The National Joint Registry for England and Wales said that an all-metal artificial hip once sold by Johnson Johnson had failed in an estimated one-third of the patients who had been followed for the longest time. The device was recalled by the company last year.

The British registry also found that the early failure rate of some other “metal-on-metal” hips — ones in which both the ball and the socket components of an artificial joint are made of metal — was significantly higher than for those made from other materials, including a combination of metal and plastic.

While the patients tracked by the British registry are not in the United States, doctors and patients here pay close attention to the registry’s findings because no such body exists in this country, where there is far greater use of artificial hips and knees. Australia also keeps a registry.

There was already heightened concern in the United States about the all-metal hips. In the first six months of this year, the Food and Drug Administration received more reports about problems with the all-metal hips than it had in the previous four years combined, according to an analysis by The New York Times. In May, the F.D.A. took the unusual step of ordering producers of the devices to study how frequently they were failing and to examine the health implications for patients.

While traditional artificial hips typically last 15 years or more before they need to replaced, some of the all-metal models are failing in large numbers of patients within just a few years. Early failure rates for all-metal devices were far higher in women than in men, the British report found.

According to the report, the highest failure rates involved the Johnson Johnson device, which is known as the Articular Surface Replacement, or the A.S.R. The registry is following about 2,100 patients who received a version of the device that is used as a traditional hip implant. That is also how the A.S.R. was used in this country.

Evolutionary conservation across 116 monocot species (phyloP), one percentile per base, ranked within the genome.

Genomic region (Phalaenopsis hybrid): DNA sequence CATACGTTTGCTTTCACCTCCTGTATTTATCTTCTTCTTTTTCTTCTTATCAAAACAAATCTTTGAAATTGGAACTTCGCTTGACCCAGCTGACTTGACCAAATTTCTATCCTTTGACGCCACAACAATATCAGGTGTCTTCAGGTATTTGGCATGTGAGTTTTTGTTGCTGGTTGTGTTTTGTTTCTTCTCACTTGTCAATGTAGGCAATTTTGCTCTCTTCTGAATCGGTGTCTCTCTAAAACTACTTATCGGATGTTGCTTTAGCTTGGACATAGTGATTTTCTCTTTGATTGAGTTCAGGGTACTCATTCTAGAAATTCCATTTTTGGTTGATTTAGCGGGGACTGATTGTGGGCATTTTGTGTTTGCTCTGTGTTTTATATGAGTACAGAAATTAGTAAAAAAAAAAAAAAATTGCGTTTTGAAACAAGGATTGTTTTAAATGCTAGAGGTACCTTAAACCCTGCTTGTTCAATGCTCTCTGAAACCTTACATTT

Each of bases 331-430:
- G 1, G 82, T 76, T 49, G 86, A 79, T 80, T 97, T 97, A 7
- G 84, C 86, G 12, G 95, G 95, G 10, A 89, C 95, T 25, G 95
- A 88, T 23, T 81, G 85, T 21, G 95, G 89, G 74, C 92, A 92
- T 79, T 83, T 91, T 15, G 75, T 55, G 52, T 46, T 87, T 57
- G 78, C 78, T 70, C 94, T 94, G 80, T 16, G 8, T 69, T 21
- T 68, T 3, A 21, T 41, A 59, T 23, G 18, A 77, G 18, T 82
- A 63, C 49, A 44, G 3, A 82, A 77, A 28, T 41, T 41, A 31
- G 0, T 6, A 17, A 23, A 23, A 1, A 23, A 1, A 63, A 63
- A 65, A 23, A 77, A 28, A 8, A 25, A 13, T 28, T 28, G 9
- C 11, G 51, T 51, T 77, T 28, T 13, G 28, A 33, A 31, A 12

Of those patients in the British group who received the device six years ago, about 29 percent have since had it replaced.

The percentage is slightly lower, about 17 percent, in patients who got the device five years ago, but that number could rise over the next year.

Asked for a comment about the report, Lorie Gawreluk, a spokeswoman for DePuy, the division of Johnson Johnson that made the device, said in an e-mail that the six-year replacement rate “should be interpreted with caution because it is based on a small number of cases.”

DePuy officials recalled the A.S.R. last year around the time that the previous report of the British registry was released.

Along with a traditional hip model, another version of the device was sold outside this country for use in an alternative hip replacement technique known as “resurfacing.” It was also recalled.

While it is difficult to draw direct comparisons between device failure rates in Britain and in the United States, the new registry findings appear to bode ill for patients here who received an A.S.R. About 40,000 of the 90,000 units sold worldwide were used in this country.

The British data suggests that complaints will continue to grow in the United States in coming years because the A.S.R. was used overseas before its adoption here.

The British data also shows that the failure rate for all-metal devices as a group, even when the A.S.R. is excluded, is accelerating faster than for traditional hip replacements.

Though immediate problems with the hip implants are not life-threatening, some patients have suffered crippling injuries caused by tiny particles of cobalt and chromium that were shed by the metal devices as they wore.

Such debris generation is also believed to be a cause of earlier device failure.

Until a recent sharp decline in their use, all-metal hip implants accounted for nearly one-third of the estimated 250,000 replacements performed in this country each year. According to one estimate, some 500,000 patients in this country have received an all-metal replacement hip.

In the case of devices used for hip resurfacing, which is popular among younger patients, a model known as the Birmingham Hip Resurfacing device had the lowest replacement rate at five years, the registry found.

However, the report noted that further studies needed to be performed to determine whether hip resurfacing conferred true advantages over standard hip replacement.